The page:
Tears, Joy and Everlasting Ties: Reflections from Chamberlain’s Graduation
MeLissa Mei, BSN, graduated summa cum laude from Chamberlain’s Chicago campus as the campus valedictorian.
Addison, Chicago, and online RN-BSN and MSN students shared the stage at UIC Forum in Chicago earlier this month. The event was life-changing for all involved. There were so many happy and excited people in one place. For the Chicago campus graduates, it was even more exhilarating because we had our pinning ceremony at the same venue on the same day.
The Chicago campus had 48 BSN graduates. Our class was very diverse to say the least. Nursing is a second career choice to some, others are parents with children from infants to teenagers. Regardless of where we came from, it is how we finished together that mattered.
[caption id="attachment_2771" align="alignleft" width="280"] Pictured: Phillip Nguyen, MeLissa Mei, Maria Arianna Corrales, Chrystal Panlilio and Joshua Dela Cruz. We become a second family over three years, helping each other overcome barriers and strengthen weaknesses. “These people have my back, my front, my sides, and my heart.”[/caption]
Of the 48, Phillip Nguyen is the most dedicated person to the pursuit of education, the hardest worker in overcoming life’s obstacles, and is always compassionate and giving to all he meets. I have had the honor and joy of knowing him for the last three and a half years and he has become family not only to me, but to many students on the Chicago and Addison campuses. Phillip is also currently battling cancer. Both Chicago and Addison students have rallied behind him with fundraisers named, “Phil the Love,” “The Phillip Nguyen Cause” and “Operation Phil.” At the pinning ceremony, he received the “Shining Star” award for exemplary student nurses, including his work on the International Nursing Service Trip to Kenya last September.
After pinning, we waited to enter the main stage in our commencement regalia. It was the first time we saw the online RN-BSN, MSN and Addison graduates in full force. It was heartwarming to be in their presence. Our class is a strong force, but smaller than the Addison campus by more than half. We made up for the difference in noise level. Our exhilaration overflowed out of our bodies and probably out of the room itself. Pictures were taken every minute and we wore our bedazzled hats proudly. When we were left the preparation room for the main stage, high fives were given to staff and faculty and to each other as we proudly walked to our seats.
When President Janet Snow of the Addison campus began to speak, reality of our situation set in. The faculty and staff emphasized the hard work it took for every graduate to get here and it hit us how we would be forever changed once we left the room. When my turn as the student speaker from Chicago campus came, I realized the next 5 minutes would be the longest of my life. After my speech, our diplomas were conferred by our respective campus presidents and we stated the Nurse’s Pledge solemnly.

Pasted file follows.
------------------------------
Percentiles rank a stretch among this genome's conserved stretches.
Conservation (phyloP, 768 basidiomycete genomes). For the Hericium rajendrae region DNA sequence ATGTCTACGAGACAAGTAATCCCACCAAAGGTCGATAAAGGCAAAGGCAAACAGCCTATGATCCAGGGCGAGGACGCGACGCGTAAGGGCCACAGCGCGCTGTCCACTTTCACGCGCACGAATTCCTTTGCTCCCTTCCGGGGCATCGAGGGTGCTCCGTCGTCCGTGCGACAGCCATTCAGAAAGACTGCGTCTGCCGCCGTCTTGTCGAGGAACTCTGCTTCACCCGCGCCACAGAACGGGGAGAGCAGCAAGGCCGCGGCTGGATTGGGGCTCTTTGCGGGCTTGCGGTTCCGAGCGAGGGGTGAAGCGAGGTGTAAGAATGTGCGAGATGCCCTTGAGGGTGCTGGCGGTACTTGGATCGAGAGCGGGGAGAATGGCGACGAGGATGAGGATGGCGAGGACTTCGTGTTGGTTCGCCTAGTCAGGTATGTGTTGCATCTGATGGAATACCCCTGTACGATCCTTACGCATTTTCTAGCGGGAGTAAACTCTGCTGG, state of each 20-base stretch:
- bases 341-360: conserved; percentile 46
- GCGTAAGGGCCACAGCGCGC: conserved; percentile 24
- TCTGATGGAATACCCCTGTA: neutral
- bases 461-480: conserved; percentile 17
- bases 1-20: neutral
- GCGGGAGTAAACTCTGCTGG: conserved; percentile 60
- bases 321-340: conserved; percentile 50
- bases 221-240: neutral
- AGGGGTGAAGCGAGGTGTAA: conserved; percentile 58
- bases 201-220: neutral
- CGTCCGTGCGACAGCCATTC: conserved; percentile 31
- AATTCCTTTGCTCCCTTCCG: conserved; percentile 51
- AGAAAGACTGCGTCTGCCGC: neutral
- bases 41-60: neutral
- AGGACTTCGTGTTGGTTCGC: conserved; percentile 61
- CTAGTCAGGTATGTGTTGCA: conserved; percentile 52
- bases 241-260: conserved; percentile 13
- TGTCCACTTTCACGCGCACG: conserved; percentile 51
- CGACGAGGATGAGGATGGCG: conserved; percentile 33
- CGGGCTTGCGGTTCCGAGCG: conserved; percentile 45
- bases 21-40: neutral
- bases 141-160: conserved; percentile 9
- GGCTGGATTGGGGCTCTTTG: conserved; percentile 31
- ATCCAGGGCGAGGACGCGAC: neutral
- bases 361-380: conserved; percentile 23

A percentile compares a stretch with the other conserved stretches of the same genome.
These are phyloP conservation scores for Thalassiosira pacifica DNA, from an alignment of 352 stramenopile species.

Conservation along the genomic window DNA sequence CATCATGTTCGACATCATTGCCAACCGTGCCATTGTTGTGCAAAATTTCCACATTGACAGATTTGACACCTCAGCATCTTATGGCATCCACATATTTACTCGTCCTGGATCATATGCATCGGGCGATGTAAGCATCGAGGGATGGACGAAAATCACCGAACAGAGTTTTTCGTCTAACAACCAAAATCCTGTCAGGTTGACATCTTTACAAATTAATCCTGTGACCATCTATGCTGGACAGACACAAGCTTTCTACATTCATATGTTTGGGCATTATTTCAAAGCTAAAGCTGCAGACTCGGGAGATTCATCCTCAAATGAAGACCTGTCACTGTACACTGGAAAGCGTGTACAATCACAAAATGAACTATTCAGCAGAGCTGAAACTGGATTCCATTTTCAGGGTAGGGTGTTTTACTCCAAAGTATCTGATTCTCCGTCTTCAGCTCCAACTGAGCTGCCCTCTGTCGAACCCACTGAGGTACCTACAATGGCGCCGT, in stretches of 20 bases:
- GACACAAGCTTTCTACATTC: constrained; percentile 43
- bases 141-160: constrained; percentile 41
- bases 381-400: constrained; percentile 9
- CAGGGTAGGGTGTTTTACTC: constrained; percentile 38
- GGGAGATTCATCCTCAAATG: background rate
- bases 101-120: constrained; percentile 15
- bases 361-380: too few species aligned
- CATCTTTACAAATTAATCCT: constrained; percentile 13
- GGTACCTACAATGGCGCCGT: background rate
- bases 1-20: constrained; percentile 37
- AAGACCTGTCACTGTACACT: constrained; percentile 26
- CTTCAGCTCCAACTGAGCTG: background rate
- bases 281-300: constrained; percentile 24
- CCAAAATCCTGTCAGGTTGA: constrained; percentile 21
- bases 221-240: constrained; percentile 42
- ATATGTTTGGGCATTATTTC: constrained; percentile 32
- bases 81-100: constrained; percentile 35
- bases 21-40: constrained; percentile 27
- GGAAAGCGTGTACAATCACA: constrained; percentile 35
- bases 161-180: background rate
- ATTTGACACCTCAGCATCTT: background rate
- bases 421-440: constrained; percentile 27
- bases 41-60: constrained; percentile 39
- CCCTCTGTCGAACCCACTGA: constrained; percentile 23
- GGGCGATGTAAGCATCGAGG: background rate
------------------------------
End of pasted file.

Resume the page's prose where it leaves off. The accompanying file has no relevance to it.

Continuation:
When the commencement ceremony finished, there were tearful smiles, hugs, and laughter. I hoped no one said goodbye. That meant they were not listening to my speech well.
Excerpts from the Student Commencement Speech
President Susan King, distinguished faculty and staff, honored guests, and fellow graduates, it is a privilege to speak as the student representative from Chamberlain College of Nursing’s Chicago campus. On behalf of the graduates, I want to thank everyone for celebrating tonight’s commencement ceremony with us.
During our time at Chamberlain, we have built strong, unbreakable relationships. It was a blessing to know I could count on every single one of my classmates to make things easier. There were times we saw more of each other than our loved ones, especially when exams and care plans were required of us every other week.
The road was filled with many obstacles: the loss of loved ones, hospitalizations, and HESI examinations to name a few. But there were many joyous occasions we shared together as well: engagements, weddings and the start of a family. We made it to the end without losing our gentle yet fierce spirits, our courage to advocate for our patients’ needs, and our intense willpower to study during those gorgeous summer days.
[caption id="attachment_2774" align="alignright" width="280"] Marah Lando Bayona, student government association president and proud mother. Her daughter was born 13 days prior to the ceremony. Congratulations![/caption]
Graduates, we are moving forward to start a new era in our lives after today. I want you to take these next words to heart. It is not the time to be passive after we conclude our studies at Chamberlain. We cannot stop here because we will be swiftly left behind. Our noble profession is constantly evolving with research and technology advances. I know for a fact we are capable of achieving much more. Never set a limit on yourselves in regards to education.
We are the new generation of nurse leaders in health care. It is very important to tell yourselves this every day, because it is an undeniable truth. Our efforts at Chamberlain have built a solid foundation for additional successful endeavors. So be bold in your words and actions. Be the change you wish to see in the world of nursing.
Tonight’s commencement marks the end of an academic journey but I am not saying farewell to anyone. I refuse to think we will separate forever. Therefore, I will say this instead: “See you at the Chamberlain family reunion!” There we will talk about the student nurses we are precepting, the new graduate nurses we are hiring, the nursing research we are conducting, and the lives we have touched and have been touched by throughout the years as registered nurses. That is a day I am anticipating, the day I will see your smiling faces again.